Wednesday, May 30, 2012

The dichotomy and trichotomy models of man

The focus of the last post was on comparing the 'Monism'/'whole man' model of humanity to a model which acknowledges a complex unity of constituents (in the present life), being a material body and a nonmaterial element, the non-material element continuing beyond bodily existance - for a summary and scriptural evidence for this model see

In an earlier post, we looked at the usage of the terms 'soul' and 'spirit' in Hebrew. In summary, while there is overlap between the translated hebrew concepts of ‘roo-akh’ and ‘nephesh’; in an existential sense, a distinction between the terms denotes 'Roo'-akh' / ‘spirit’ as the special gift of God to man. 'Soul'/'nephesh' is commonly concieved of as the whole creature (including animals), or the life or 'lifeblood' of a creature.

Thus, since it is scripturally established that the non-material component continues beyond the bodily existence, what constitutes this non-material element? The following is a brief overview of the dichotomy and trichotomy models of man, and the Biblical grounds cited for each position. The dichotomy model poses body and (soul/spirit), essentially proposing that there is no split in man's non-material element. In contrast, the trichotomy model holds three distinct elements in man being 'body', 'soul' and 'spirit', thus proposing a distinction between man's spiritual and 'soulish' (mind, will and emotions) elements.

Those advocating a trichotomy model of man in body, soul and spirit rely on the verses of
1 Thessalonians 5:23 in Paul’s prayer ‘I pray God your whole spirit and soul and body be preserved blameless unto the coming of our Lord Jesus Christ.’; the claim is that this demonstrates that there is a tri-model; and Hebrews 4:12 as it refers to the word of God dividing asunder of soul and spirit’ is also taken to indicate a distinction between soul and spirit. Note that both refernces are in Greek NT. Note also that man in the Biblical Hebrew framework is essentially 'dust' from the ground (adam-ah) and God's breath, 'neshamah'. In Ecclesiastes 12:7, the author writes ‘Then shall the dust return to the earth as it was: and the spirit shall return unto God who gave it.' It seems logical that our understanding needs to be oriented to the Hebrew concept of created man, and moreover it needs to reconcile the Greek New Testament language to the Hebrew framework - rather that the other way around.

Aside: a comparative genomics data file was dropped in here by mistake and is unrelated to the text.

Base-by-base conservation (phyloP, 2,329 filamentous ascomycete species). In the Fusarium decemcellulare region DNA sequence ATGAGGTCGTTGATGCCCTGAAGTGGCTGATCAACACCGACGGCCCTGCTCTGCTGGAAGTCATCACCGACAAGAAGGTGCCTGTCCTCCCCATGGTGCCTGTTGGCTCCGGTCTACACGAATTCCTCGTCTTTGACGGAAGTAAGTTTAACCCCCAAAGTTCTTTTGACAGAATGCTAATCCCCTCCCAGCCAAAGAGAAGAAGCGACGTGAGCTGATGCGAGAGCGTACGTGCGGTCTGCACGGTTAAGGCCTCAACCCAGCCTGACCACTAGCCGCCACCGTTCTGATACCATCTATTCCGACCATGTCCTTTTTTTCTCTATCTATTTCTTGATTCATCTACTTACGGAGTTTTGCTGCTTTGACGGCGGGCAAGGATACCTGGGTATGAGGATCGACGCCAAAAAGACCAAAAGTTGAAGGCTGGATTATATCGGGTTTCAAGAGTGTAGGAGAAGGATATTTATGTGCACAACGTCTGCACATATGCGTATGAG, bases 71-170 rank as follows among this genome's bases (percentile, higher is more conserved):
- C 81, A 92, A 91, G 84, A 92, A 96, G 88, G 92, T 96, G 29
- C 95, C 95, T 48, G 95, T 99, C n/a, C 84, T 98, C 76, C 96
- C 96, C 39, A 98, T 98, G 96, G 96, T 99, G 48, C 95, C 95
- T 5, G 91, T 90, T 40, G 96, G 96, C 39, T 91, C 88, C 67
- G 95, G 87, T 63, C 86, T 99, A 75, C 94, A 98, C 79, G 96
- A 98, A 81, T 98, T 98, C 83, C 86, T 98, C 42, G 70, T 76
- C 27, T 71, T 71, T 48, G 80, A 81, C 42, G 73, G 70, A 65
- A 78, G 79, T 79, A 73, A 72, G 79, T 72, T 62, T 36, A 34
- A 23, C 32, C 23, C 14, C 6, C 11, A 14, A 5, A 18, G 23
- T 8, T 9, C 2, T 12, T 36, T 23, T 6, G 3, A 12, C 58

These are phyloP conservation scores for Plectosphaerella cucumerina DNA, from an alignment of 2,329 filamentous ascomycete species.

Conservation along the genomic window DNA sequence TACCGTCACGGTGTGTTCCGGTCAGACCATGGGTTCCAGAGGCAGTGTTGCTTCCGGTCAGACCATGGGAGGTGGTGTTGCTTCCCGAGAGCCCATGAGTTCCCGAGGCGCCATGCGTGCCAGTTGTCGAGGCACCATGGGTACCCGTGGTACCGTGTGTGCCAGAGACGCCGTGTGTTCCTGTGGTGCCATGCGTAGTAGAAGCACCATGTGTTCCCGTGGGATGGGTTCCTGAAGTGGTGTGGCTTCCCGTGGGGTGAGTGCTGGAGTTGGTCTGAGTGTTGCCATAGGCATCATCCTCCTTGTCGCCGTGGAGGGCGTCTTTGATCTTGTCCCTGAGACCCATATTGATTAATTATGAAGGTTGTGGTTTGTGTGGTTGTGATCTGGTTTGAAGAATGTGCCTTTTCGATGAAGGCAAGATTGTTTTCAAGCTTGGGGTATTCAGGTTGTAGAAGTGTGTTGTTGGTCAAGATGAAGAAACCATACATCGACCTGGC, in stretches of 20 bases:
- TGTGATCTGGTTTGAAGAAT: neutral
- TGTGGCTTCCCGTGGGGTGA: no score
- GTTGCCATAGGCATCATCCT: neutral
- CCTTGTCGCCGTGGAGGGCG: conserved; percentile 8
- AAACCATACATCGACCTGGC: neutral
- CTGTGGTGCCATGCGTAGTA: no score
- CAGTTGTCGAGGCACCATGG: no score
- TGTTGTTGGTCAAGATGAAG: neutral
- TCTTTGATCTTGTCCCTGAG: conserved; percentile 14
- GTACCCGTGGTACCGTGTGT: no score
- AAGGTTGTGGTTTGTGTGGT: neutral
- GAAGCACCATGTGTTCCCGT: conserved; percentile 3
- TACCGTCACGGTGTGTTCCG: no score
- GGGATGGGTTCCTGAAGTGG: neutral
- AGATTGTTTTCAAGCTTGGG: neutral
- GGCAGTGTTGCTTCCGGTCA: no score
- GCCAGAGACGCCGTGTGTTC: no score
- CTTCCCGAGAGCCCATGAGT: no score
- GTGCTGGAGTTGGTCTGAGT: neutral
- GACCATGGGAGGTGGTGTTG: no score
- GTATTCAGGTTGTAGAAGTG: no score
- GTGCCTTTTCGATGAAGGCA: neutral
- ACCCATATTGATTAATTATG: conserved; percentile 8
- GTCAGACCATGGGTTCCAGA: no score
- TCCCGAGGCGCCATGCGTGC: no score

Berkhof argues in his Systematic Theology that a tri-model of body, soul and spirit finds its roots in Greek pagan philosophy which poses that our material body and immaterial spirit can relate only through a third intermediate entity, namely the soul. Reymond rightly points out the difficulties with forming a 'triune' doctrine based on these scriptures – mostly for the reason that in doing so we regard them out of context extracting a secondary message from the text which was not intended by the author. Burns agrees with this and warns that the Apostle Paul’s use of the terms taken to mean a trichotomy of ‘body’/’soul’ and the ‘spirit’ is problematic– and caution is sounded here as what we have of the Apostle’s thought on the subject is far from systematic (Burns 2007). Reference is also made by trichotomists to Jesus’ teaching in Luke 10:27 to ‘Love the Lord your God with all your heart and with all your soul and with all your strength and with all your mind' (parallels in Mark 12:30, and Matthew 22:37). Again, Reymond draws attention to the primary purpose of the passage the passages as simply admonishing us to love God with our entire being. Variations in text of these ‘components’ between the gospels are also relevantly noted here, likely indicating an encompasing parallelism rather than set distinctions.

Advocates of the dichotomy body and (soul/spirit) cite Ecclesiastes 12:7 ‘Then shall the dust return to the earth as it was: and the spirit shall return unto God who gave it.’; and Mathew 10:28 ‘And fear not them which kill the body, but are not able to kill the soul: but rather fear him which is able to destroy both soul and body in hell.’; and 2 Co 5:1-10 (referring to spirit and body) and Ph 1:21-24 (contrasting being present in the body with being present with Christ). Reymond notes that because of this evidence all the reformation creeds including the Westminster Confession affirm the dichotomy of body and (soul/spirit). Grudem concurs with this view stating “Such a view of dichotomy within unity will also help us to remember that, in this life, there is a continual interaction between our body and our spirit, and that they affect each other”. A dynamic model is thus suggested, a unity made up of two distinct elements a material body and an immaterial soul/spirit of man.

Burns C. P. (2005). Cognitive Science and Christian Theology. In Soul, Psyche, Brain. New York: Palgrave Macmillan.

Grudem, W. (1994). Systematic Theology: An Introduction to Biblical Doctrine.

Reymond, Robert L. A New Systematic Theology of the Christian Faith (Nashville, Tenn: Thomas Nelson Publishers, 1998)

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